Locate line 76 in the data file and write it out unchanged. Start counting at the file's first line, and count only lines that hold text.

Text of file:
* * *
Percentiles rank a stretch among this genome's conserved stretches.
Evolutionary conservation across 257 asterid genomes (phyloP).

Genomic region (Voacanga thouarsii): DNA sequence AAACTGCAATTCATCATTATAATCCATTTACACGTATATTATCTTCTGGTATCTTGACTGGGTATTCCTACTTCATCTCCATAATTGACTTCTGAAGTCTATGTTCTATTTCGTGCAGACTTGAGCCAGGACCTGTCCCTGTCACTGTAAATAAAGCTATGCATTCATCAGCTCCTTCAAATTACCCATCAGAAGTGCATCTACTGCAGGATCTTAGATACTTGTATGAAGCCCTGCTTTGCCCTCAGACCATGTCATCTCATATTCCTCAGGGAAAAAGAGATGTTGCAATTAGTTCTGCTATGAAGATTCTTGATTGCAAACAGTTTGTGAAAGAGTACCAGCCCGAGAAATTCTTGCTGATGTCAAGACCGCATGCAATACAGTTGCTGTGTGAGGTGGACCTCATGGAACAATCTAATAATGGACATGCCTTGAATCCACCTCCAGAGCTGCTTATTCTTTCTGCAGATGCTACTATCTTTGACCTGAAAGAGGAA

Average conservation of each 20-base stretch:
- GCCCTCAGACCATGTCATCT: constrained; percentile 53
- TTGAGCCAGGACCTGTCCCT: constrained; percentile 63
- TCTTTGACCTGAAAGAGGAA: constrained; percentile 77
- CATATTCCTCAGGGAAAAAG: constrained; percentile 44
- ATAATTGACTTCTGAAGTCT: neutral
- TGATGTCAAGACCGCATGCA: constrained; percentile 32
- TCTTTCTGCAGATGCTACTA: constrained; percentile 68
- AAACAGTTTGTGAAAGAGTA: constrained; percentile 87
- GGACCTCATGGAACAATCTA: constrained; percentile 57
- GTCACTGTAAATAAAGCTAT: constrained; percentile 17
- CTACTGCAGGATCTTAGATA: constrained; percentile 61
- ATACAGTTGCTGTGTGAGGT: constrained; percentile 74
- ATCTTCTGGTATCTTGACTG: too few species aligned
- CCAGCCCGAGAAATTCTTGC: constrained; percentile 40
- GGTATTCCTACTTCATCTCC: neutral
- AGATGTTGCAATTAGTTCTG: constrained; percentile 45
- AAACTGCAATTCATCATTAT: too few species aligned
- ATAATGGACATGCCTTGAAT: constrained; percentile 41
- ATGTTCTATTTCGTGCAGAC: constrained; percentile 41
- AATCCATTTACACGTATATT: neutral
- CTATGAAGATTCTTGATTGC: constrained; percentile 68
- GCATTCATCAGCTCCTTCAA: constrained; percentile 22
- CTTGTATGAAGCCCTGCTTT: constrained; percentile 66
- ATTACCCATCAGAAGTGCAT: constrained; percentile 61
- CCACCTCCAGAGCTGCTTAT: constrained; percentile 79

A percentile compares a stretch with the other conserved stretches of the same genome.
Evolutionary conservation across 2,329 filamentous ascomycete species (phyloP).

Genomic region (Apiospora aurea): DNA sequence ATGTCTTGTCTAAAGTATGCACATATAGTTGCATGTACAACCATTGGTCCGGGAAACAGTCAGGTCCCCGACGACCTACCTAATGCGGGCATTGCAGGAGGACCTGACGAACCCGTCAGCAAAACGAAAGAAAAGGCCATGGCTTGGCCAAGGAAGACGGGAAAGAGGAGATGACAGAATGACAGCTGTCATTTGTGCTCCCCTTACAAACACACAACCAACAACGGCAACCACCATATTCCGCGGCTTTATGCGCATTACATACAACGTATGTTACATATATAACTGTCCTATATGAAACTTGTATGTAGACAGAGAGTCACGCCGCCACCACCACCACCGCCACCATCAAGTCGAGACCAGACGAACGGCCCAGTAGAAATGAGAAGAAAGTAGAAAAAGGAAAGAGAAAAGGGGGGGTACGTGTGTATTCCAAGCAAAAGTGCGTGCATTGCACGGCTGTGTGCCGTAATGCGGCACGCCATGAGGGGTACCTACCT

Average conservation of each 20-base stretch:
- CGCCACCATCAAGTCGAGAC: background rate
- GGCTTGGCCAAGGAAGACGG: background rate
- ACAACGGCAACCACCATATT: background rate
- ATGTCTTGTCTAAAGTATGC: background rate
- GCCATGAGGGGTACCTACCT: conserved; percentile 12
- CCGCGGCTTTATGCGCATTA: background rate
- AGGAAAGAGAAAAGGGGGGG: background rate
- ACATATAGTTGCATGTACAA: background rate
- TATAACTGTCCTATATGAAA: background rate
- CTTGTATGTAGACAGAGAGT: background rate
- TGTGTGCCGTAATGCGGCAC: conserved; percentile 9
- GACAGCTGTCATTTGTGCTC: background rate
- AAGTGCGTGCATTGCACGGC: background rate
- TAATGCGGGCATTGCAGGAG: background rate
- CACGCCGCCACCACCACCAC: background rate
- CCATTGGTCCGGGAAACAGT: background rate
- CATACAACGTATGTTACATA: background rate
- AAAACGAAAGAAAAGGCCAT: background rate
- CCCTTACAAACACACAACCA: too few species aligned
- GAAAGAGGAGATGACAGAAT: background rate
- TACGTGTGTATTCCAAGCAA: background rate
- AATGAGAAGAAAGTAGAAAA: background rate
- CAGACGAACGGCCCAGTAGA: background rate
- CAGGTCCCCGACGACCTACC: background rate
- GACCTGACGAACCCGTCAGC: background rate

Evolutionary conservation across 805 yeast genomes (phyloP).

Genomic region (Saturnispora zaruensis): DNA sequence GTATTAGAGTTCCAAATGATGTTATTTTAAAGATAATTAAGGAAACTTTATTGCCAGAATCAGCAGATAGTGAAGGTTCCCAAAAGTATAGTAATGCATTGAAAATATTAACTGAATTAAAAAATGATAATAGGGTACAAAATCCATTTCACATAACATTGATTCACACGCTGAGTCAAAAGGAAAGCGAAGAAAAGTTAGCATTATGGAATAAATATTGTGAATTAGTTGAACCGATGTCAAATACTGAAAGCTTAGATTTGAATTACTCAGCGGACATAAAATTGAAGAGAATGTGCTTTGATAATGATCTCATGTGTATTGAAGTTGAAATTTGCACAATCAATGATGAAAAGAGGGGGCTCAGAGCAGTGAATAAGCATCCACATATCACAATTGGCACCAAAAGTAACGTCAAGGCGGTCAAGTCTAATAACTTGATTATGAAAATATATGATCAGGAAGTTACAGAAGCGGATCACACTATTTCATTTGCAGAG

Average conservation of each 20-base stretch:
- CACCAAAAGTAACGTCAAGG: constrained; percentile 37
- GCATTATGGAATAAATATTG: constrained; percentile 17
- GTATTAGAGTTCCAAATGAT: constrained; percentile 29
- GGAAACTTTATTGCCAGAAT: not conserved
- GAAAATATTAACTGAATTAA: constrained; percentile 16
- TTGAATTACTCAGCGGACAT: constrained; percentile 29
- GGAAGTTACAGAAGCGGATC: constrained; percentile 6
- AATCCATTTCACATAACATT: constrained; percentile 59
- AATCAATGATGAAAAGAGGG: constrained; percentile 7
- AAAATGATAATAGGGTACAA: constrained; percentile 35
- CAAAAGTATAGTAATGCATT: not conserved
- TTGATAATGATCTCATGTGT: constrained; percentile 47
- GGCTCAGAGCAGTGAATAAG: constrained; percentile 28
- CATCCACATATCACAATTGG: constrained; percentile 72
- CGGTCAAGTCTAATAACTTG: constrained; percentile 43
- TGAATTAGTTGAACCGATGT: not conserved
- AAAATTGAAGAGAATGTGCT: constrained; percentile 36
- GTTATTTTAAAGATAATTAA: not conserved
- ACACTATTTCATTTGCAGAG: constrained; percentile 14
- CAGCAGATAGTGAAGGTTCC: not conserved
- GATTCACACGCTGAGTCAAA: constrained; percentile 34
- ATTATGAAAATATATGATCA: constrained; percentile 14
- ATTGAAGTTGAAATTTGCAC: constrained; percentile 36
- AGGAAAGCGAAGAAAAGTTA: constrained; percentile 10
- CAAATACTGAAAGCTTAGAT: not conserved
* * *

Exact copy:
- CGGTCAAGTCTAATAACTTG: constrained; percentile 43